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Good Vibrations: The Physics of Musicby Barry Parker
Synopses & Reviews
Why does a harpsichord sound different from a piano? For that matter, why does middle C on a piano differ from middle C on a tuning fork, a trombone, or a flute? Good Vibrations explains in clear, friendly language the out-of-sight physics responsible not only for these differences but also for the whole range of noises we call music.
The physical properties and history of sound are fascinating to study. Barry Parker's tour of the physics of music details the science of how instruments, the acoustics of rooms, electronics, and humans create and alter the varied sounds we hear. Using physics as a base, Parker discusses the history of music, how sounds are made and perceived, and the various effects of acting on sounds. In the process, he demonstrates what acoustics can teach us about quantum theory and explains the relationship between harmonics and the theory of waves.
Peppered throughout with anecdotes and examples illustrating key concepts, this invitingly written book provides a firm grounding in the actual and theoretical physics of music.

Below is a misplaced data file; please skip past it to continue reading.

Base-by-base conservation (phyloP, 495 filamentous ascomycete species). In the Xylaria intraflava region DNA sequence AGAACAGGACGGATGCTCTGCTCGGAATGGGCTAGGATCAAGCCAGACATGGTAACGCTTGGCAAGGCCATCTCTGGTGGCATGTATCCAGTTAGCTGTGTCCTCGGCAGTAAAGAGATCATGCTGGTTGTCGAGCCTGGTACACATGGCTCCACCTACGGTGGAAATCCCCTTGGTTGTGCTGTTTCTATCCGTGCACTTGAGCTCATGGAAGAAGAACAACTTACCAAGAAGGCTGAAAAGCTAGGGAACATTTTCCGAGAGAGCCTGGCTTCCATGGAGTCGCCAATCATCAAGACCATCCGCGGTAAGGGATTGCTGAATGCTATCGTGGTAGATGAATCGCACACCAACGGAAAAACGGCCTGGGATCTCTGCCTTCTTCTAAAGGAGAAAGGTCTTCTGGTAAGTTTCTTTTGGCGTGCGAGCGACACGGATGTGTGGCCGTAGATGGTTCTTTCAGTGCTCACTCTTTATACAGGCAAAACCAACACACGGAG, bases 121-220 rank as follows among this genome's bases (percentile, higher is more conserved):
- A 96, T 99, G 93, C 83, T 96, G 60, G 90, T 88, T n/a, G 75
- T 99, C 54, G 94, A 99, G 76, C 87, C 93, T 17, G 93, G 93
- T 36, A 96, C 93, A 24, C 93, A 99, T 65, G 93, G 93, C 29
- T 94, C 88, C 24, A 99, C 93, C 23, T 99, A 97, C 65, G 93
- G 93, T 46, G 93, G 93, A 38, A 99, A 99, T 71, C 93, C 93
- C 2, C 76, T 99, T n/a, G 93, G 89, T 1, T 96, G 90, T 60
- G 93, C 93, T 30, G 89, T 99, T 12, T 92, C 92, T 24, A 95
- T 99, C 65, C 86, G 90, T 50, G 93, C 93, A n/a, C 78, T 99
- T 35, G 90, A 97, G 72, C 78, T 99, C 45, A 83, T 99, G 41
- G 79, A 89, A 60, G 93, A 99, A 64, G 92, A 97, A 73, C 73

Book News Annotation:
For musicians, music lovers, and students of physics, Parker (physics, Idaho State U.) explains the physics responsible for musical sounds, the science of instruments, the acoustics of rooms, and how humans create sounds. He discusses how sounds are made and perceived; the building blocks of music (tones, scales, chords, and rhythm, as well as types of music); the physics of different instruments, their history and construction, and virtuoso players; and electronics, MIDI, and microphones. He also addresses the relationship between harmonics and the theory of waves. Annotation ©2010 Book News, Inc., Portland, OR (booknews.com)
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